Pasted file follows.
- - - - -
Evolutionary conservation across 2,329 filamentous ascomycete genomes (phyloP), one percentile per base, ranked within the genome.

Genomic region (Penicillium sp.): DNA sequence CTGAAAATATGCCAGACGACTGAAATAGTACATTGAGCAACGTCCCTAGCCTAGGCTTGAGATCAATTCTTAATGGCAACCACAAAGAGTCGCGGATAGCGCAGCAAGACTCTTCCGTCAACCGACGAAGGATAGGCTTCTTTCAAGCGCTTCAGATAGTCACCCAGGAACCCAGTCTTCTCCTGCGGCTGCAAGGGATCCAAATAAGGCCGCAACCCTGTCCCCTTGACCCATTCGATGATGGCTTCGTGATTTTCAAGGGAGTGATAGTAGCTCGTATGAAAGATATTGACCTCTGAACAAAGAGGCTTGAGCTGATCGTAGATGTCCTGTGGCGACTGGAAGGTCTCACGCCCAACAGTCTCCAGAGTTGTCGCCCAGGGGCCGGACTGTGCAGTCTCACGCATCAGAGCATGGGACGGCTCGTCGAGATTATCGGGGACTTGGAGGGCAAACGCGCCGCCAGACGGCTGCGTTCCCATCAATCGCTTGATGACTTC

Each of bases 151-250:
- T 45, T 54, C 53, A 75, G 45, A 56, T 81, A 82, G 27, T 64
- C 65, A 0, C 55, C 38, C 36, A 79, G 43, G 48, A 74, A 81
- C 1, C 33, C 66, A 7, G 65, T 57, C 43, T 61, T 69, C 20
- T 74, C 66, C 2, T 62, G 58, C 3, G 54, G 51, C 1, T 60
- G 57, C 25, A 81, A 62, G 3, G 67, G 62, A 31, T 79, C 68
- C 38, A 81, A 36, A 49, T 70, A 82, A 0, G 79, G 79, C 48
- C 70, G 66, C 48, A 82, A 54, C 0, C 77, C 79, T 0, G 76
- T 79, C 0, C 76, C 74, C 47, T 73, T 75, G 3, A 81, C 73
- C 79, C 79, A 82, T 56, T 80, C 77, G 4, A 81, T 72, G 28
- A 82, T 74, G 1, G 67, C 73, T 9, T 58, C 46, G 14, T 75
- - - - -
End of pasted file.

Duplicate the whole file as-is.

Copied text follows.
Evolutionary conservation across 2,329 filamentous ascomycete genomes (phyloP), one percentile per base, ranked within the genome.

Genomic region (Penicillium sp.): DNA sequence CTGAAAATATGCCAGACGACTGAAATAGTACATTGAGCAACGTCCCTAGCCTAGGCTTGAGATCAATTCTTAATGGCAACCACAAAGAGTCGCGGATAGCGCAGCAAGACTCTTCCGTCAACCGACGAAGGATAGGCTTCTTTCAAGCGCTTCAGATAGTCACCCAGGAACCCAGTCTTCTCCTGCGGCTGCAAGGGATCCAAATAAGGCCGCAACCCTGTCCCCTTGACCCATTCGATGATGGCTTCGTGATTTTCAAGGGAGTGATAGTAGCTCGTATGAAAGATATTGACCTCTGAACAAAGAGGCTTGAGCTGATCGTAGATGTCCTGTGGCGACTGGAAGGTCTCACGCCCAACAGTCTCCAGAGTTGTCGCCCAGGGGCCGGACTGTGCAGTCTCACGCATCAGAGCATGGGACGGCTCGTCGAGATTATCGGGGACTTGGAGGGCAAACGCGCCGCCAGACGGCTGCGTTCCCATCAATCGCTTGATGACTTC

Each of bases 151-250:
- T 45, T 54, C 53, A 75, G 45, A 56, T 81, A 82, G 27, T 64
- C 65, A 0, C 55, C 38, C 36, A 79, G 43, G 48, A 74, A 81
- C 1, C 33, C 66, A 7, G 65, T 57, C 43, T 61, T 69, C 20
- T 74, C 66, C 2, T 62, G 58, C 3, G 54, G 51, C 1, T 60
- G 57, C 25, A 81, A 62, G 3, G 67, G 62, A 31, T 79, C 68
- C 38, A 81, A 36, A 49, T 70, A 82, A 0, G 79, G 79, C 48
- C 70, G 66, C 48, A 82, A 54, C 0, C 77, C 79, T 0, G 76
- T 79, C 0, C 76, C 74, C 47, T 73, T 75, G 3, A 81, C 73
- C 79, C 79, A 82, T 56, T 80, C 77, G 4, A 81, T 72, G 28
- A 82, T 74, G 1, G 67, C 73, T 9, T 58, C 46, G 14, T 75